It is the news no parent or community want to hear. But inevitably with every generation there are moments when our lives merge in shared grief for the loss of a child.

Accepting death is never easy. It is magnified when children are involved.

A fire of unknown cause ripped through a vacant building in Charlottetown in the early morning hours of last Saturday. Trapped inside were three Montague area youth. All perished. The youngest was barely 15. A fourth victim managed to escape the flames and is now in intensive care in a Halifax hospital.

Common sense lost on education honchos

What is the bigger surprise: that the Charlottetown Conference of 1864 makes only a passing appearance in our provincial curriculum or that the Minister of Education would brag about this oversight in announcing he intends to do something about it – for one year?

Both are unacceptable.

But if you are Alan McIsaac the unacceptable is routine in the rarified air of PEI’s education bureaucracy.

Thanks to sponsorship from Royal Bank and PEI 2014 Fund, the conference will earn a modest one-year spike in promotion that includes creation of specialized curriculum and field trips to Charlottetown.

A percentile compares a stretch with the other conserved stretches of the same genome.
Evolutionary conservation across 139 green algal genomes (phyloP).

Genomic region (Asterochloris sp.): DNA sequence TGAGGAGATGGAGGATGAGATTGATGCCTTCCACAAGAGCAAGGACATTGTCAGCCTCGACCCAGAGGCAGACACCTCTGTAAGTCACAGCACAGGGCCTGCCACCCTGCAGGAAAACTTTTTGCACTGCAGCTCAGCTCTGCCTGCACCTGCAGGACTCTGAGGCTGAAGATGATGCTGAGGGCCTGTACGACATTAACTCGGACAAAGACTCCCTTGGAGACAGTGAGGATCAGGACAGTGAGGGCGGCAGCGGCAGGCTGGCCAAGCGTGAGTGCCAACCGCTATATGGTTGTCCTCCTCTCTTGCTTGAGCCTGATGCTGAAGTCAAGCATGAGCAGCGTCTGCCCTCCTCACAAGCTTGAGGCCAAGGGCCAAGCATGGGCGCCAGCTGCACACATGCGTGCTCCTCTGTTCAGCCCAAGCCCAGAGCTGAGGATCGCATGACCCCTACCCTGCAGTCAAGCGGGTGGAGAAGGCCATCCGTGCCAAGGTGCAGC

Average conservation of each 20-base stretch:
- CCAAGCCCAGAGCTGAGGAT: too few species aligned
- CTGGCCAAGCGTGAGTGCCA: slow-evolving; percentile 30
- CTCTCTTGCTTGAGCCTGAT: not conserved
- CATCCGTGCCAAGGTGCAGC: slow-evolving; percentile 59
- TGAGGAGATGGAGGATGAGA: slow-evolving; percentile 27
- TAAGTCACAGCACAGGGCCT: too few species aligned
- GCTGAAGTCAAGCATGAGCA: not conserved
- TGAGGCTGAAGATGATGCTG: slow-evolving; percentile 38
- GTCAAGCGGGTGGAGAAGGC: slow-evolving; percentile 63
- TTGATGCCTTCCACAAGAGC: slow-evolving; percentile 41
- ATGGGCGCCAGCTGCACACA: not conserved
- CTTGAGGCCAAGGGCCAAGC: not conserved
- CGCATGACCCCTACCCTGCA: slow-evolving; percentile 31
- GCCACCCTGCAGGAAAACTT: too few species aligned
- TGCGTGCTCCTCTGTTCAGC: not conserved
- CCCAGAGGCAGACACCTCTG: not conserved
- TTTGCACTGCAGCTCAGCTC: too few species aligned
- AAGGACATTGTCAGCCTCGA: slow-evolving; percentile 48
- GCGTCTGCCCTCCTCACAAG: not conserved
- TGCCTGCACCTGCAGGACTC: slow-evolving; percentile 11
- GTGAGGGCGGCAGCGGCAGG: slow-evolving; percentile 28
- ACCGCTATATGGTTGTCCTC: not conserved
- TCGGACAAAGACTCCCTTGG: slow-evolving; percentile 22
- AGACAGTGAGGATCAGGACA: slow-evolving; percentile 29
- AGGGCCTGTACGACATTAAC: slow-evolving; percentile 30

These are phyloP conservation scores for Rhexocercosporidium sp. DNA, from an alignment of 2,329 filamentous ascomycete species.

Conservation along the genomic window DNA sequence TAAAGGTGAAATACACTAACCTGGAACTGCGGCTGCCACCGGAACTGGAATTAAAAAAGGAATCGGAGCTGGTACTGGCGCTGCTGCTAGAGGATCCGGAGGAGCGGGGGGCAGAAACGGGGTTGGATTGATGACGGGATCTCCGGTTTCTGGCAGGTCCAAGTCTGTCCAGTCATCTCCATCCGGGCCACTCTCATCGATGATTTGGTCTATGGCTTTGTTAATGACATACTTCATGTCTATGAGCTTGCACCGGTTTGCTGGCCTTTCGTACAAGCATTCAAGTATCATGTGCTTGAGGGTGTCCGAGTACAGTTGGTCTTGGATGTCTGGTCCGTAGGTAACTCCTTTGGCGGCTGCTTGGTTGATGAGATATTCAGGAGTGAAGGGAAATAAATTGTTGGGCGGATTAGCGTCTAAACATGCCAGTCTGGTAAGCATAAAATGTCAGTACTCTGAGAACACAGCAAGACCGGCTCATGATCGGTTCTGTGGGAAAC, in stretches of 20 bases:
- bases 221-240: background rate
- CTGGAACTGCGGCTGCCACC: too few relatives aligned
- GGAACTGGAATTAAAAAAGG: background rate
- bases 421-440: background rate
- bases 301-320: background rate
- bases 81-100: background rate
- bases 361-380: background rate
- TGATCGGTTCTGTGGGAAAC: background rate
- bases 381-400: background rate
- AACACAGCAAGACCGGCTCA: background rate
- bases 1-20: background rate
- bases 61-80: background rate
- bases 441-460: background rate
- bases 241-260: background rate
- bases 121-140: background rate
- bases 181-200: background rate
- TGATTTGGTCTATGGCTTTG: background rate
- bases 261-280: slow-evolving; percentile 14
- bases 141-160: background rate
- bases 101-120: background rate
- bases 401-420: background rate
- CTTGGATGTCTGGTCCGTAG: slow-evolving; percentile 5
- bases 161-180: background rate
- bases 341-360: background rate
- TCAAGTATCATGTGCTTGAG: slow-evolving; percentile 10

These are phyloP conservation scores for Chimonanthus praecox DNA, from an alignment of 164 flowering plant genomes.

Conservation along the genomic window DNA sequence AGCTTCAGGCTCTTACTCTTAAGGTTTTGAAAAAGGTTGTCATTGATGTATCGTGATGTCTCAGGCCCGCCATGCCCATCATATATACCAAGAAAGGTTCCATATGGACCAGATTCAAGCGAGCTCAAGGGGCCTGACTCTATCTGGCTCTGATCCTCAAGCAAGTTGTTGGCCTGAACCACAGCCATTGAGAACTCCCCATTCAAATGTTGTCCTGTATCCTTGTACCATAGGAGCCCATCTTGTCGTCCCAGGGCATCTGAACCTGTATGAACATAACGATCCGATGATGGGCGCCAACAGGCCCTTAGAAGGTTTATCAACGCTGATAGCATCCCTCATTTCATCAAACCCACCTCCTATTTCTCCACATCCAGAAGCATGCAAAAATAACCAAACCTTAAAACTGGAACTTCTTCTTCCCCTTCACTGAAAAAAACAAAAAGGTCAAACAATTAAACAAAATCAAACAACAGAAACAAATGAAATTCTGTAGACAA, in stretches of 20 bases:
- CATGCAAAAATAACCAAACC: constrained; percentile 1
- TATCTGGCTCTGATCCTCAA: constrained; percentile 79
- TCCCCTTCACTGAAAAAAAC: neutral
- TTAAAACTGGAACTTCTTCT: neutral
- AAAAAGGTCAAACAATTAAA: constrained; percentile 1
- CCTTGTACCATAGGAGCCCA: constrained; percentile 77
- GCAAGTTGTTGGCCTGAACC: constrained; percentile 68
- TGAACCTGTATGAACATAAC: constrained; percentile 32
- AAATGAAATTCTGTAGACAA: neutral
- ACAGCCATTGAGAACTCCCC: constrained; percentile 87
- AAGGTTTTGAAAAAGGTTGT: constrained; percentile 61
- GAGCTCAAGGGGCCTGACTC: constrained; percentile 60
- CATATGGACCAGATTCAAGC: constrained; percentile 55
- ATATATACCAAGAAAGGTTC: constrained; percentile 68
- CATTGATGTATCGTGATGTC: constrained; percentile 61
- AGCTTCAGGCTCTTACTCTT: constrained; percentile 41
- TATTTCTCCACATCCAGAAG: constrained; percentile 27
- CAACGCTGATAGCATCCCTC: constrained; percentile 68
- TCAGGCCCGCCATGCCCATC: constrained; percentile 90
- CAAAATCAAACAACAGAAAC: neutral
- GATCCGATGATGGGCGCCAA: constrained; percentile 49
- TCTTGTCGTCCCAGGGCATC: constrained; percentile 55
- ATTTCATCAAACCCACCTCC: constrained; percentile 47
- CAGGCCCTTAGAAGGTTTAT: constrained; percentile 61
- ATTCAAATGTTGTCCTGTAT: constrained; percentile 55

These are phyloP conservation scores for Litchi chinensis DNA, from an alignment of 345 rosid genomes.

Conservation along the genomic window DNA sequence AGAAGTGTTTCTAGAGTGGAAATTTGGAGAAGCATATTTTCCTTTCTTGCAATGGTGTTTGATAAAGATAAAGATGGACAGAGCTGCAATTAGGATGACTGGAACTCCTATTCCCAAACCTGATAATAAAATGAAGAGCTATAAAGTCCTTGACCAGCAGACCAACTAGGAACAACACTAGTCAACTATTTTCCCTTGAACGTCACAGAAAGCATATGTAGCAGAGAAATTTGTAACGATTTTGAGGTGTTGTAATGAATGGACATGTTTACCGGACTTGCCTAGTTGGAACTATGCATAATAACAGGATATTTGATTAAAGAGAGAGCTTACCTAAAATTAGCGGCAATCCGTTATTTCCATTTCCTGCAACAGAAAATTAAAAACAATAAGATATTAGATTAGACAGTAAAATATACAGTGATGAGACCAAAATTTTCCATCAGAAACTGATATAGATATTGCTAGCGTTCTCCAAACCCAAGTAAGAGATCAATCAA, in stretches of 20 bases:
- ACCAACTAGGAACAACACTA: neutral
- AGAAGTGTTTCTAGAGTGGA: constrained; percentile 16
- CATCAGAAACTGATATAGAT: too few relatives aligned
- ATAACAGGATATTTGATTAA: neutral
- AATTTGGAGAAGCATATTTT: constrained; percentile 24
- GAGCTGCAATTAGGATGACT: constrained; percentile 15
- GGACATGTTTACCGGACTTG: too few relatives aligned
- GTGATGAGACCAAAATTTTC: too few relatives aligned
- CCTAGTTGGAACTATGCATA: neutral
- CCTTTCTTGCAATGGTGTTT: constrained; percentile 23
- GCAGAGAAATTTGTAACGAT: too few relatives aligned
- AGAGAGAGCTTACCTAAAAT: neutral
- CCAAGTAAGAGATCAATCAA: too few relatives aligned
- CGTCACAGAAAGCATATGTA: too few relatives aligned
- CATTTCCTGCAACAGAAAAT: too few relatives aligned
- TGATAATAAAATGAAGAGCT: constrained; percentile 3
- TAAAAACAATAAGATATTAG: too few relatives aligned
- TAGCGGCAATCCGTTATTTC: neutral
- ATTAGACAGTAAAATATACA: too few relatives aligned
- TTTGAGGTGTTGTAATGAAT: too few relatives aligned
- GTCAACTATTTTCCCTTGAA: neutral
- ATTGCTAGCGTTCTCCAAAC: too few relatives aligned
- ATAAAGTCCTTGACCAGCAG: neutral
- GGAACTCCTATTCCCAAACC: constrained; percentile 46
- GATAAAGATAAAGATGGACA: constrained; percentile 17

Government dependence can’t last forever

The Ghiz government fancies itself a competent manager of our money – at least that is what the Premier and Finance Minister keep telling us. They tell us how they’ve made tough decisions to make government more efficient.

But have they? Does the rhetoric stand up to scrutiny?

Not by a long shot.

Our dependence on government is as acute as ever. Since the Binns administration made it legally impossible to find out whom works for government and what their job is, we have guessed at the number of Islanders who draw a salary from the public purse. This is not a statistic any administration routinely floats in the public domain. Most educated guesses put the number at roughly 2,000 federal employees and 12,000-14,000 provincial employees, which equates into a pretty sizable chunk of the total PEI workforce of 75,000.

Campbell and Ghiz share style not substance

Alex Campbell was just 33 and less than a year into his new role as Premier of Prince Edward Island when he delivered a speech to the Maritime Provinces Board of Trade in 1967 that resonates to this day.

“The whole process of collaboration between the provinces could be strengthened immeasurably by simply making it the continuing and precise responsibility of some part of the structure of government in each province. Otherwise, it will remain a part-time affair, and will be only as effective as the inclinations of the moment or as a response to a particular short-term problem.”